Beginning in the 2023-24 school year, JCPS would implement the Dual Resides portion of this proposal for incoming kindergarten, 6th, and 9th grade students, if this measure is approved by the Jefferson County Board of Education. The Jefferson County Board of Education is likely to decide on the matter prior to the start of the 2022-23 school year.

Understanding How Dual Resides Works

Dual Resides Proposal

After years of working with and listening to community members, JCPS has drafted a proposal to the public to provide middle and high school students in West Louisville more choice about where they attend school. Under this new proposal, middle and high school students would have the choice of attending a school close to home or attending a school in another part of the county. Students would be able to attend a new West Louisville middle school and The Academy @ Shawnee for high school, if this plan is approved by the Jefferson County Board of Education.

After receiving community feedback, we believe families want a say in where their child attends school. Middle and high school students in West Louisville are the only students in Jefferson County Public Schools who don’t have a close to home option and are assigned to schools that are sometimes up to 14 miles away. JCPS has drafted this proposal in the spirit of working with families and ensuring choice for all families.

Finding Your School

See the proposed school choices versus the current assignment.

Benefits Feeder Patterns network 1 flow chart, call (502) 313-4357 for full details.
Benefits Feeder Patterns network 2 flow chart, call (502) 313-4357 for full details.
Benefits Feeder Patterns network 3 flow chart, call (502) 313-4357 for full details.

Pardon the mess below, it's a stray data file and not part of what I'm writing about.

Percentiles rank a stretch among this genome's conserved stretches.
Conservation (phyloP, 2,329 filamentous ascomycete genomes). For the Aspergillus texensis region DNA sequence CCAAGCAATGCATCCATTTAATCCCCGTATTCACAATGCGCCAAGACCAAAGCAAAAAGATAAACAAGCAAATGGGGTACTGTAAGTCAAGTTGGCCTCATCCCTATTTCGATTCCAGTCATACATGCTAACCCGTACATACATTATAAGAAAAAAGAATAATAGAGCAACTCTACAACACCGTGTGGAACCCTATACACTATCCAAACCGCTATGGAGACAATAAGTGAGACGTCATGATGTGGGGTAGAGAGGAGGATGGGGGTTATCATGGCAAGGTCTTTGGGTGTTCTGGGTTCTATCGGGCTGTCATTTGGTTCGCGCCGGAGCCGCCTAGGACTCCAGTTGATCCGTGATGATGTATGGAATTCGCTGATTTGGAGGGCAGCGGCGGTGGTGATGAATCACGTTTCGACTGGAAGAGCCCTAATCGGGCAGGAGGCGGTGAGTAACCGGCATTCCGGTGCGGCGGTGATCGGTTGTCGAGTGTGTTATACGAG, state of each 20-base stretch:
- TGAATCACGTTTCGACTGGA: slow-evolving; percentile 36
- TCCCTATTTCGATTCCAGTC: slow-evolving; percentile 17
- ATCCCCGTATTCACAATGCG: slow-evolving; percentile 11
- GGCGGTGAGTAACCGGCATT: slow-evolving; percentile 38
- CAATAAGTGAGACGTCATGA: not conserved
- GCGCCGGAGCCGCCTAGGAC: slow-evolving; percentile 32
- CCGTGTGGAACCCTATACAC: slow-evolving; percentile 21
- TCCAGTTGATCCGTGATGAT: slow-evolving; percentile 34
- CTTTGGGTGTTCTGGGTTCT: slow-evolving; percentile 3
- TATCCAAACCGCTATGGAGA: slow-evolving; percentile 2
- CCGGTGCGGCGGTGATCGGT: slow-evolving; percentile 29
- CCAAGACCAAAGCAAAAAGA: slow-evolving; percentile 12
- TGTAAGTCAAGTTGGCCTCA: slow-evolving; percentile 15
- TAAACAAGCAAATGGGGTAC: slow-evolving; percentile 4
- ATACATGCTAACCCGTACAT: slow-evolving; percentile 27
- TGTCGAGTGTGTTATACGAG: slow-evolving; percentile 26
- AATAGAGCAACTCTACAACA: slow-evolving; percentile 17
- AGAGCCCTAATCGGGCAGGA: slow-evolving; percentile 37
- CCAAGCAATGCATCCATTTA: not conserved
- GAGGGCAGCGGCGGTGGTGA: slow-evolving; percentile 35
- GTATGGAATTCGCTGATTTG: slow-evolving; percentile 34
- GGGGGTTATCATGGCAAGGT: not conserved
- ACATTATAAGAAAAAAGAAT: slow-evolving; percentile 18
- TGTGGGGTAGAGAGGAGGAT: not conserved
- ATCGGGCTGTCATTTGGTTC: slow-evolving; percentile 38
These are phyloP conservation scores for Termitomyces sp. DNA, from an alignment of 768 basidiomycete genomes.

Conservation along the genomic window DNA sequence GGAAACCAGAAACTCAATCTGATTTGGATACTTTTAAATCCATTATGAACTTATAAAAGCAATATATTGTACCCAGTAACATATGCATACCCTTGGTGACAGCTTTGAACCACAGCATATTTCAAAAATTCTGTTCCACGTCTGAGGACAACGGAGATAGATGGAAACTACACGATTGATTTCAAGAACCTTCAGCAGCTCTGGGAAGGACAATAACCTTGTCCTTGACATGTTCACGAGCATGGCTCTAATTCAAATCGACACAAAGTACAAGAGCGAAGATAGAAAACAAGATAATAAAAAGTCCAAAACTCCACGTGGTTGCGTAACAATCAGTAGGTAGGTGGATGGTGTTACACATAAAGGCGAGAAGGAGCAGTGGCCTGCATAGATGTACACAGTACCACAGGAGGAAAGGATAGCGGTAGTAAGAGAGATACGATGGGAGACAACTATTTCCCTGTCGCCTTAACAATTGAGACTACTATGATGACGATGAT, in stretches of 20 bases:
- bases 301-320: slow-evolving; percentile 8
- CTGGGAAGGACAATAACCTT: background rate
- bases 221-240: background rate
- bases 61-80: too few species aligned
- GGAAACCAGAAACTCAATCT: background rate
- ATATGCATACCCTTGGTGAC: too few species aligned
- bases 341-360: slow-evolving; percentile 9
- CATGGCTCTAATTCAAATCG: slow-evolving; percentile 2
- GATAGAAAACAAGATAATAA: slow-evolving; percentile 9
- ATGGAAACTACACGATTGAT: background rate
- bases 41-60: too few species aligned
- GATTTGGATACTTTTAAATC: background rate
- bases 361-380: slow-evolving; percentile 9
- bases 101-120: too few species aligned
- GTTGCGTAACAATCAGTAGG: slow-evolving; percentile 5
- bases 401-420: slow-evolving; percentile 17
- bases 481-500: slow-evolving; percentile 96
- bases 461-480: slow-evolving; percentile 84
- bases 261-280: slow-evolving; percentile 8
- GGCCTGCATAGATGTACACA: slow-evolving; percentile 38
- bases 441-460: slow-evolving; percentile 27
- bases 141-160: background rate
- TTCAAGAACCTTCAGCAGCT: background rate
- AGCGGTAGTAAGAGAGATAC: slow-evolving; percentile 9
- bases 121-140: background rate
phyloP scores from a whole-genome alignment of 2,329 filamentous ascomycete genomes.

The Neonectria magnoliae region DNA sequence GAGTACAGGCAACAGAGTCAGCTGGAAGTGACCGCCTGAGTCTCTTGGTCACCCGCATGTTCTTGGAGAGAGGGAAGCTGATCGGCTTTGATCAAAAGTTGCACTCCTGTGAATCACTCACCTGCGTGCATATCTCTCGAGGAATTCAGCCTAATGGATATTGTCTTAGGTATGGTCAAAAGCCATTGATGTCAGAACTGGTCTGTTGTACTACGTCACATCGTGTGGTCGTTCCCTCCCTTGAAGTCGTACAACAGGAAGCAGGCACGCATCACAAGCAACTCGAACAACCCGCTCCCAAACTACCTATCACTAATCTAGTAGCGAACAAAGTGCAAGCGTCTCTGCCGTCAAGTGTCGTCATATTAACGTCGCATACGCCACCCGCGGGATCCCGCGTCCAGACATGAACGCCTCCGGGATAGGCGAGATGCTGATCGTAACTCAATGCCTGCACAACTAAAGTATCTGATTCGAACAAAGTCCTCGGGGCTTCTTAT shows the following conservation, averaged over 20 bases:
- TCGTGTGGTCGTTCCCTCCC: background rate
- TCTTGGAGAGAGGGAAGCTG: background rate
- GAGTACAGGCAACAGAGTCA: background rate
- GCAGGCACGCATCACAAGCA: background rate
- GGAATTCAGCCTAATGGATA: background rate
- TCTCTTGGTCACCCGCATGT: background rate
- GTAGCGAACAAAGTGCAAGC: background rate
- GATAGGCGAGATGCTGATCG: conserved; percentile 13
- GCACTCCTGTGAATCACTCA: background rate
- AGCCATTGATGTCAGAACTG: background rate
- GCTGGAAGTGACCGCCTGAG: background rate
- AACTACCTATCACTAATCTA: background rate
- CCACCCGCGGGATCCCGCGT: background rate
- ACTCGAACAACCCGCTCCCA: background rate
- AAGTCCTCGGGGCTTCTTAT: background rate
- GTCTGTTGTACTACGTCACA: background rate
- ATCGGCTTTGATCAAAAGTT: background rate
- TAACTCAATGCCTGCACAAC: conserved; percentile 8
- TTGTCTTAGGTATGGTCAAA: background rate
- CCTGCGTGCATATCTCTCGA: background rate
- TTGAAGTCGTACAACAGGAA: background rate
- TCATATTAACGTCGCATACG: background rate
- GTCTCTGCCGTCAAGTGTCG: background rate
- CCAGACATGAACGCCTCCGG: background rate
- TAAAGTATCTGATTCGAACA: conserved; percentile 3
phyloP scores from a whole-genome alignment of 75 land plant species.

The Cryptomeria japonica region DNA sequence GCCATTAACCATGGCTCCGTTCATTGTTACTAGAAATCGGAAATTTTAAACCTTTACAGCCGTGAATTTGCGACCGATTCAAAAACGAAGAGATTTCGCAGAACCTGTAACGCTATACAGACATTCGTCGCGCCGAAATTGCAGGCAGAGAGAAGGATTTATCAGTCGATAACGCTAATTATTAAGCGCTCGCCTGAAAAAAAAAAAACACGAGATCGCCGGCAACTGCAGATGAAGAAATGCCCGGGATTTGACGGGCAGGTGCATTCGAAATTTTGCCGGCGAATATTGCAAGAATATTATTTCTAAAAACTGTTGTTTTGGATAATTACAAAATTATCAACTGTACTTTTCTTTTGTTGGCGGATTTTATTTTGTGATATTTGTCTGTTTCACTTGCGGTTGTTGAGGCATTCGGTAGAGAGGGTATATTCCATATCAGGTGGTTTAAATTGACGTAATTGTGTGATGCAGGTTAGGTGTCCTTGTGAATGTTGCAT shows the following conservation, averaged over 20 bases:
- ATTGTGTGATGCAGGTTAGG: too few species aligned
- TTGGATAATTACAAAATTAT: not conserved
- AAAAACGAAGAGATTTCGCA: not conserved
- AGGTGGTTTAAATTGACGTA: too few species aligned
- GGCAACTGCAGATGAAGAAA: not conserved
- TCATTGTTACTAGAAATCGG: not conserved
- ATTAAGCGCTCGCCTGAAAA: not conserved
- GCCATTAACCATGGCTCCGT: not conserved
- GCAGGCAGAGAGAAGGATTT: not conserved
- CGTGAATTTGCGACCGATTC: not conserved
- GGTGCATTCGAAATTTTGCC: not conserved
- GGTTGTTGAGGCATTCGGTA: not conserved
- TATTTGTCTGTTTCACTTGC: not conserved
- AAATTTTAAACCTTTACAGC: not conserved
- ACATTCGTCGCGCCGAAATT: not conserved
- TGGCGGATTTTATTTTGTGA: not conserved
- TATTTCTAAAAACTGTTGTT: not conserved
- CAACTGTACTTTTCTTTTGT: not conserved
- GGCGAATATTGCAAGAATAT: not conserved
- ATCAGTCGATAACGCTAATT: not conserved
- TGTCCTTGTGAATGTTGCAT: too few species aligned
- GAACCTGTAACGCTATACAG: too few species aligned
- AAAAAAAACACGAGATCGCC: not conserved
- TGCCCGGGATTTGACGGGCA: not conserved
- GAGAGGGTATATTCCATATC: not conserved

Choice zone schools map. For an explanation of the map please call (502) 313-4517

So what does this mean for a Family?

Currently, if a family lives at 3400 West Market Street, the student has a choice of elementary schools in Cluster 2 (Foster, Dixie, Eisenhower, Greenwood, Johnsontown Road, J.F. Kennedy, Sanders, Wilkerson). The student is assigned to Frost/Stuart for middle school and Waggener for high school.

This means that the student is assigned to a middle and high school far away from their home.

When the student makes friends with classmates and it is time to go to middle or high school, they will be pulled away from the students they have been in school with and sent away from their classmates. This disrupts the student's sense of belonging. Meanwhile, many of the Frost/Stuart students, whose class the aforementioned student joins, live closer to the school and have been together since elementary school. Further compounding the disruption to sense of belonging, the students who live close to Frost/Stuart are (for the most part) currently assigned to Valley or Doss but this student will go all the way across town to Waggener where they will again know fewer classmates. When students have a stronger sense of belonging, there are both immediate and long-term positive consequences for their academic performance and well-being.

How is the new plan different?

In elementary school, this student is assigned to the “Ballard High School cluster” (elementary clusters will no longer be referred to by a number) and has four close to home choices, expanded from the existing options in the numbered cluster system: Portland, Atkinson, Breckenridge/Franklin, Byck and six farther away choices: Chancey, Dunn, Norton, Norton Commons, Wilder, Zachary Taylor. The family will consider which of these choices is the best fit for their child.

In middle school, the student is assigned to Kammerer Middle School OR the new West Louisville Middle School. The family will consider which of these choices is the better fit for their child.

In high school, the student is assigned to (e.g. receives automatic acceptance to) Ballard High School OR The Academy @ Shawnee. They also have the option to apply to any other high school in Ballard’s network. The family will consider which of these choices is the better fit for their child.

Let’s Hear from Families